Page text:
Bookselling isn’t experiencing a complete slump today, although the current economic downturn has affected it negatively, to be sure. And as I mentioned before, many publishers now seem to think that a digital strategy will be the turnkey solution to all their problems. To me this demonstrates unimaginative thinking, as the Bernays example shows. Why not encourage home builders to install bookshelves in new homes, as Bernays also did? Why not try to figure out how to connect books better with readers, as Oprah Winfrey did? Apropos, one of the most interesting things Winfrey did through her Book Club was to avoid reinforcing the longstanding distinction between fiction and non-fiction, which seemed irrelevant to many of her viewers. Still, book publishers persist in categorizing and marketing books in this way, because, in their view, these categories are sacrosanct. All that to say, book publishers and book sellers need to question everything they think they know about the book business, beyond the very obvious distinctions to be made between atoms and bits.

You cite a cartoon from The Chronicle of Higher Education which said “the problem with e-books is that they are e-books.” Why do so many intellectuals seem to have a problem with the idea of e-books? What do current sales patterns around the Kindle and the Nook suggest about the future impact of digital technology on books?

I have to confess to being one of those intellectuals who has a problem reading e-books. I’m not a fan, although having forced myself recently to read the Kindle editions of Group Genius: The Creative Power of Collaboration; Moneyball: The Art of Winning and Unfair Game; and the Walter Isaacson biography, Steve Jobs, I’m becoming more comfortable than I once was.

For me, the resistance to e-books (and I don’t think, as a humanities scholar, I’m alone in this) has everything to do with the intensive way in which I interact with paper books. I underline and takes notes on key passages as I go. You can do that on a Kindle, but you cannot then do what I also do: create an alternative index based on my idiosyncratic trajectory through the book; separate my “brainstorms” from my bootstrap index and marginal notes; and start an additional list of notes in some other location of the text for purposes of, say, leading a class discussion.

The more e-books I read, the more I begin to realize that: (1) Kindles, Nooks, and other e-reading devices are engineered around a conception of what the book industry calls the “general reader”; and (2) academic readers — especially those of us in the humanities — are atypical in terms of the ways we read and relate to texts. What that also tells me is that we’re still very much in a “one-size-fits-all” phase for e-books. Their growth has been explosive in recent years (assuming we believe Amazon’s many unverified claims), but, truth be told, at this point e-book sales have nowhere else to go but up. Eventually the adoption of e-readers will reach some type of limit, which is going to leave companies like Amazon, Barnes & Noble (assuming it survives), Apple, and others scrambling to find new, more specialized markets (Apple may already be doing this through its recent iTextbooks initiative). Maybe then e-readers will become even more full-featured and better able to accommodate the needs of weird readers like me.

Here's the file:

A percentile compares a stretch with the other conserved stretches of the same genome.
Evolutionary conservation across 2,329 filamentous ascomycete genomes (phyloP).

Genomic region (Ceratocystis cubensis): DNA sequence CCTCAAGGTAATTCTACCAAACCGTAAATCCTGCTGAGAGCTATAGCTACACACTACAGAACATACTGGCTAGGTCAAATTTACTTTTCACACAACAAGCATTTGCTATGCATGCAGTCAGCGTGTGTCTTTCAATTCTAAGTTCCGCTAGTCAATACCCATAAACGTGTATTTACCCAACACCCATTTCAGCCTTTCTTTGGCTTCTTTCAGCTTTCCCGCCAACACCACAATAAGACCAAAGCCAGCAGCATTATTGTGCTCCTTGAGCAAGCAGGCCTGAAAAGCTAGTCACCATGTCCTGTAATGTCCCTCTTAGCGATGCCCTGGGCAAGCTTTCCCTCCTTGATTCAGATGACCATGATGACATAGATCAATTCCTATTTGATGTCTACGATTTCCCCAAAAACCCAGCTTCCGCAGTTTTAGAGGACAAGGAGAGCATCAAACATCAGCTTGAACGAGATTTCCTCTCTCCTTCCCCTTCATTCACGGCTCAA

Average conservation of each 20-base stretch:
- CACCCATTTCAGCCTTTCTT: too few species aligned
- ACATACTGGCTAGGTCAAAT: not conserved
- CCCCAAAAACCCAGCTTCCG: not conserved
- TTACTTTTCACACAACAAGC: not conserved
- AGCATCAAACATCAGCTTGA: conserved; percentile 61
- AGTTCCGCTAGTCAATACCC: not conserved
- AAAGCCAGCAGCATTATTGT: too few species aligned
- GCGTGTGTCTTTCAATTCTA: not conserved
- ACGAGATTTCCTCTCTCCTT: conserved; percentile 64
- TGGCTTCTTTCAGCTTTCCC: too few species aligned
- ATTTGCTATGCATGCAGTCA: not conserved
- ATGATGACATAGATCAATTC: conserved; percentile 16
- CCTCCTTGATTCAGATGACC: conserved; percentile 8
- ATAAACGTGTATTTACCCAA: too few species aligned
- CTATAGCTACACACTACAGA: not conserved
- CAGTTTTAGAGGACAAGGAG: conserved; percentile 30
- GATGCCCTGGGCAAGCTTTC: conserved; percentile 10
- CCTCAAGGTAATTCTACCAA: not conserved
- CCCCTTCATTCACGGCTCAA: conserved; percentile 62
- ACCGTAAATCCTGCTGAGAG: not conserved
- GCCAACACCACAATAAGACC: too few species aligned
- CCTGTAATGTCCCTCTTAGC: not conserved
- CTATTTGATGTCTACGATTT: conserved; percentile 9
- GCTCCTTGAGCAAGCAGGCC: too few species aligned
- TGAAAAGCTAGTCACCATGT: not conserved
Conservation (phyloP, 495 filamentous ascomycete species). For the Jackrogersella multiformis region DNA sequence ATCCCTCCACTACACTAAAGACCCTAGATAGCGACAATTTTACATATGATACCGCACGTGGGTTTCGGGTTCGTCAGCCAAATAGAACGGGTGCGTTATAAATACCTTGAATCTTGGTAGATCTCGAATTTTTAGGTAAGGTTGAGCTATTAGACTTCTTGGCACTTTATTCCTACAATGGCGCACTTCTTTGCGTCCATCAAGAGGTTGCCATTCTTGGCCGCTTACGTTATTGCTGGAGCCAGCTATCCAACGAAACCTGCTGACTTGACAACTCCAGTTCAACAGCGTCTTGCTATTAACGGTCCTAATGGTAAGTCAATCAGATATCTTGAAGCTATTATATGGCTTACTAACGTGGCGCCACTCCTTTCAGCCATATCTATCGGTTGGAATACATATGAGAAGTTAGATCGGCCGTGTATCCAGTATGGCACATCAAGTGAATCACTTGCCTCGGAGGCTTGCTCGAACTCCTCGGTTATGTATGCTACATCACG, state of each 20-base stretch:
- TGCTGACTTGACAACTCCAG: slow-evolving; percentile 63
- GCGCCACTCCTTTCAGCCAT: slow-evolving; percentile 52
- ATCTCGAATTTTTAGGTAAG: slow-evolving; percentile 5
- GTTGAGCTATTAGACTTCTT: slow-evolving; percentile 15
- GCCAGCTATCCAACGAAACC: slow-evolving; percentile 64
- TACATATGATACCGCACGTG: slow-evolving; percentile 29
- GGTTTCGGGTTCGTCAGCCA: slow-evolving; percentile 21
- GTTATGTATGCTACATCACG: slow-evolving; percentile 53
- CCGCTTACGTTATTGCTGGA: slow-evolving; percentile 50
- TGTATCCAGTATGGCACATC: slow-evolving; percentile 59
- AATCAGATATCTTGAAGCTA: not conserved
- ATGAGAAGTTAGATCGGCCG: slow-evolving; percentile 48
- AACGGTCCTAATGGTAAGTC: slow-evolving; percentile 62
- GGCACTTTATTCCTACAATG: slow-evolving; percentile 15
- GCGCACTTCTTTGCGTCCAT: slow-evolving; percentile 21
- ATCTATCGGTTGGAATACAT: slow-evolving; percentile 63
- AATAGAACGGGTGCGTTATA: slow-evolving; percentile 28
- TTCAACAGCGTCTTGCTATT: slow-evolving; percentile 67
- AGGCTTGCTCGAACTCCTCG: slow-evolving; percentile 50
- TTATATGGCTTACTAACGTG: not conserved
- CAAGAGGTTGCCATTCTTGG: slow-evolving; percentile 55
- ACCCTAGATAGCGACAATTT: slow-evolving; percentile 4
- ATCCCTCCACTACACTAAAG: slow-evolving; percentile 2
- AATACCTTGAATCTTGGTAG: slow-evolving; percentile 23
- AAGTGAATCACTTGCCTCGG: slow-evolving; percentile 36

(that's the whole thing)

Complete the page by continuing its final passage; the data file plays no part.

Ted Striphas is Associate Professor in the Department of Communication & Culture, Indiana University and book review editor of the journal Cultural Studies. He research and teaching interests include media history, the digital humanities, and the future of scholarly communication. He blogs about books and digital culture at The Late Age of Print. You can also find him on Twitter: @striphas.

Why youth are drawn to Invisible Children: Prefiguring Kony 2012

by Neta Kligler-Vilenchik

The rapid and expansive spread of Invisible Children’s Kony

2012 film has garnered immense attention (both positive and negative)

online. While much of the criticism is around the organization’s

rhetoric, its suggestion of military intervention, or its financial

practices, I would like to touch on a different  aspect of Invisible

Children — its impact as an organization on youth participation in US

civic and political life.

Why

has Invisible Children’s approach resonated so well with young people

and what impact does this and other campaigns have on their sense of